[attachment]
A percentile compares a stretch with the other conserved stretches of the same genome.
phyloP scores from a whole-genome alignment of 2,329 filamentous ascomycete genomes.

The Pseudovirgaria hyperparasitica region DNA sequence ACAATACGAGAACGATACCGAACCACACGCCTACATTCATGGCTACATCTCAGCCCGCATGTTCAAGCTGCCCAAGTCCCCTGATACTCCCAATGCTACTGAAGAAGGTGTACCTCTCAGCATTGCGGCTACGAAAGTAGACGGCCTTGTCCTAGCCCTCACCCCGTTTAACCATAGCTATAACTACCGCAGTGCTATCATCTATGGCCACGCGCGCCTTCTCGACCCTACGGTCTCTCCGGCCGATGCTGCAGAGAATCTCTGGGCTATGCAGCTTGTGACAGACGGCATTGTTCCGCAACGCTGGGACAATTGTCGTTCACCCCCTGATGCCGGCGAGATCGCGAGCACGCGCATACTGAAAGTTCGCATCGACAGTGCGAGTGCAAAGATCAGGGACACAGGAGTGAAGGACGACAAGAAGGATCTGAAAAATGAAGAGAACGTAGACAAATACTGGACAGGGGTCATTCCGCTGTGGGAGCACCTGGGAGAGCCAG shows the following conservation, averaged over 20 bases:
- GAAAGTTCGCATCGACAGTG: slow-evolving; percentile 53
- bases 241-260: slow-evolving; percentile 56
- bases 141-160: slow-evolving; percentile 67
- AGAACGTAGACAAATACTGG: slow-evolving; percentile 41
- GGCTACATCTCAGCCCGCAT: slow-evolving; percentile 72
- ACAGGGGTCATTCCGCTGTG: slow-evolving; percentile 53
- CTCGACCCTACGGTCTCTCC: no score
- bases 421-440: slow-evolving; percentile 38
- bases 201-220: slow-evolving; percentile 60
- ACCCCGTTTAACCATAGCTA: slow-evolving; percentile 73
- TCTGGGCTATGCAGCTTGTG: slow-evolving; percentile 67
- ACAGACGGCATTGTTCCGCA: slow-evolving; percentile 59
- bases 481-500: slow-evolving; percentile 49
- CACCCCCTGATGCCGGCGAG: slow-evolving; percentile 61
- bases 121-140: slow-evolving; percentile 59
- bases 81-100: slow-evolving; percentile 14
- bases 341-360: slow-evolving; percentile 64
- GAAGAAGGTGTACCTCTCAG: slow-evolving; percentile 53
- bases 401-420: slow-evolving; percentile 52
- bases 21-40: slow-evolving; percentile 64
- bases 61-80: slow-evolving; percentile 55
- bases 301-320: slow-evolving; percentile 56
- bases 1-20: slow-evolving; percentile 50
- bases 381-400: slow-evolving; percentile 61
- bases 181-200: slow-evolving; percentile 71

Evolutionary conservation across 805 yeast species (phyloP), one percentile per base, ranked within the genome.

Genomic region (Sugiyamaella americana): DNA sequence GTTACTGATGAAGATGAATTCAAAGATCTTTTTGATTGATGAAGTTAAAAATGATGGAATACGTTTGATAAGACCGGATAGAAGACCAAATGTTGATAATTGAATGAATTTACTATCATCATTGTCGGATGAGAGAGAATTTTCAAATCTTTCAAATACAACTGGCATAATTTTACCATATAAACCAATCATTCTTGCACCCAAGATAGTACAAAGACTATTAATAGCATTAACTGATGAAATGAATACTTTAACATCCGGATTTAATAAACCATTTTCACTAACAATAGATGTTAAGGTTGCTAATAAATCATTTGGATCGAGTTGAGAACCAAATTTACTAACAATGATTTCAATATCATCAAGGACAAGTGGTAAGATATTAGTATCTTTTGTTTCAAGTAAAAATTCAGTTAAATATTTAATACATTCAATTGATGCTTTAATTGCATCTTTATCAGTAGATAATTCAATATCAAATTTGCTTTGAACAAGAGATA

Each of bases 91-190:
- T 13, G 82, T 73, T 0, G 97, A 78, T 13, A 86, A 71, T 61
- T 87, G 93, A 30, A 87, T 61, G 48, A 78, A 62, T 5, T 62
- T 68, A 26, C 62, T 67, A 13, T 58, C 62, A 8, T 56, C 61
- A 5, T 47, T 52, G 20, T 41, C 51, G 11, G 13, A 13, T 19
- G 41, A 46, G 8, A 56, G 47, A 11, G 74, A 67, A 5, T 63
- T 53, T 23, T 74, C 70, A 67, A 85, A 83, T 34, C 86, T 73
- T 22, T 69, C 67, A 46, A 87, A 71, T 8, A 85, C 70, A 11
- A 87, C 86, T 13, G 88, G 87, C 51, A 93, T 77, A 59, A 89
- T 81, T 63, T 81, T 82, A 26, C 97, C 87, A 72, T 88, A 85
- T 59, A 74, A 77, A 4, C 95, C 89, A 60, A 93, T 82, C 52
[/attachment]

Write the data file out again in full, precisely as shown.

A percentile compares a stretch with the other conserved stretches of the same genome.
phyloP scores from a whole-genome alignment of 2,329 filamentous ascomycete genomes.

The Pseudovirgaria hyperparasitica region DNA sequence ACAATACGAGAACGATACCGAACCACACGCCTACATTCATGGCTACATCTCAGCCCGCATGTTCAAGCTGCCCAAGTCCCCTGATACTCCCAATGCTACTGAAGAAGGTGTACCTCTCAGCATTGCGGCTACGAAAGTAGACGGCCTTGTCCTAGCCCTCACCCCGTTTAACCATAGCTATAACTACCGCAGTGCTATCATCTATGGCCACGCGCGCCTTCTCGACCCTACGGTCTCTCCGGCCGATGCTGCAGAGAATCTCTGGGCTATGCAGCTTGTGACAGACGGCATTGTTCCGCAACGCTGGGACAATTGTCGTTCACCCCCTGATGCCGGCGAGATCGCGAGCACGCGCATACTGAAAGTTCGCATCGACAGTGCGAGTGCAAAGATCAGGGACACAGGAGTGAAGGACGACAAGAAGGATCTGAAAAATGAAGAGAACGTAGACAAATACTGGACAGGGGTCATTCCGCTGTGGGAGCACCTGGGAGAGCCAG shows the following conservation, averaged over 20 bases:
- GAAAGTTCGCATCGACAGTG: slow-evolving; percentile 53
- bases 241-260: slow-evolving; percentile 56
- bases 141-160: slow-evolving; percentile 67
- AGAACGTAGACAAATACTGG: slow-evolving; percentile 41
- GGCTACATCTCAGCCCGCAT: slow-evolving; percentile 72
- ACAGGGGTCATTCCGCTGTG: slow-evolving; percentile 53
- CTCGACCCTACGGTCTCTCC: no score
- bases 421-440: slow-evolving; percentile 38
- bases 201-220: slow-evolving; percentile 60
- ACCCCGTTTAACCATAGCTA: slow-evolving; percentile 73
- TCTGGGCTATGCAGCTTGTG: slow-evolving; percentile 67
- ACAGACGGCATTGTTCCGCA: slow-evolving; percentile 59
- bases 481-500: slow-evolving; percentile 49
- CACCCCCTGATGCCGGCGAG: slow-evolving; percentile 61
- bases 121-140: slow-evolving; percentile 59
- bases 81-100: slow-evolving; percentile 14
- bases 341-360: slow-evolving; percentile 64
- GAAGAAGGTGTACCTCTCAG: slow-evolving; percentile 53
- bases 401-420: slow-evolving; percentile 52
- bases 21-40: slow-evolving; percentile 64
- bases 61-80: slow-evolving; percentile 55
- bases 301-320: slow-evolving; percentile 56
- bases 1-20: slow-evolving; percentile 50
- bases 381-400: slow-evolving; percentile 61
- bases 181-200: slow-evolving; percentile 71

Evolutionary conservation across 805 yeast species (phyloP), one percentile per base, ranked within the genome.

Genomic region (Sugiyamaella americana): DNA sequence GTTACTGATGAAGATGAATTCAAAGATCTTTTTGATTGATGAAGTTAAAAATGATGGAATACGTTTGATAAGACCGGATAGAAGACCAAATGTTGATAATTGAATGAATTTACTATCATCATTGTCGGATGAGAGAGAATTTTCAAATCTTTCAAATACAACTGGCATAATTTTACCATATAAACCAATCATTCTTGCACCCAAGATAGTACAAAGACTATTAATAGCATTAACTGATGAAATGAATACTTTAACATCCGGATTTAATAAACCATTTTCACTAACAATAGATGTTAAGGTTGCTAATAAATCATTTGGATCGAGTTGAGAACCAAATTTACTAACAATGATTTCAATATCATCAAGGACAAGTGGTAAGATATTAGTATCTTTTGTTTCAAGTAAAAATTCAGTTAAATATTTAATACATTCAATTGATGCTTTAATTGCATCTTTATCAGTAGATAATTCAATATCAAATTTGCTTTGAACAAGAGATA

Each of bases 91-190:
- T 13, G 82, T 73, T 0, G 97, A 78, T 13, A 86, A 71, T 61
- T 87, G 93, A 30, A 87, T 61, G 48, A 78, A 62, T 5, T 62
- T 68, A 26, C 62, T 67, A 13, T 58, C 62, A 8, T 56, C 61
- A 5, T 47, T 52, G 20, T 41, C 51, G 11, G 13, A 13, T 19
- G 41, A 46, G 8, A 56, G 47, A 11, G 74, A 67, A 5, T 63
- T 53, T 23, T 74, C 70, A 67, A 85, A 83, T 34, C 86, T 73
- T 22, T 69, C 67, A 46, A 87, A 71, T 8, A 85, C 70, A 11
- A 87, C 86, T 13, G 88, G 87, C 51, A 93, T 77, A 59, A 89
- T 81, T 63, T 81, T 82, A 26, C 97, C 87, A 72, T 88, A 85
- T 59, A 74, A 77, A 4, C 95, C 89, A 60, A 93, T 82, C 52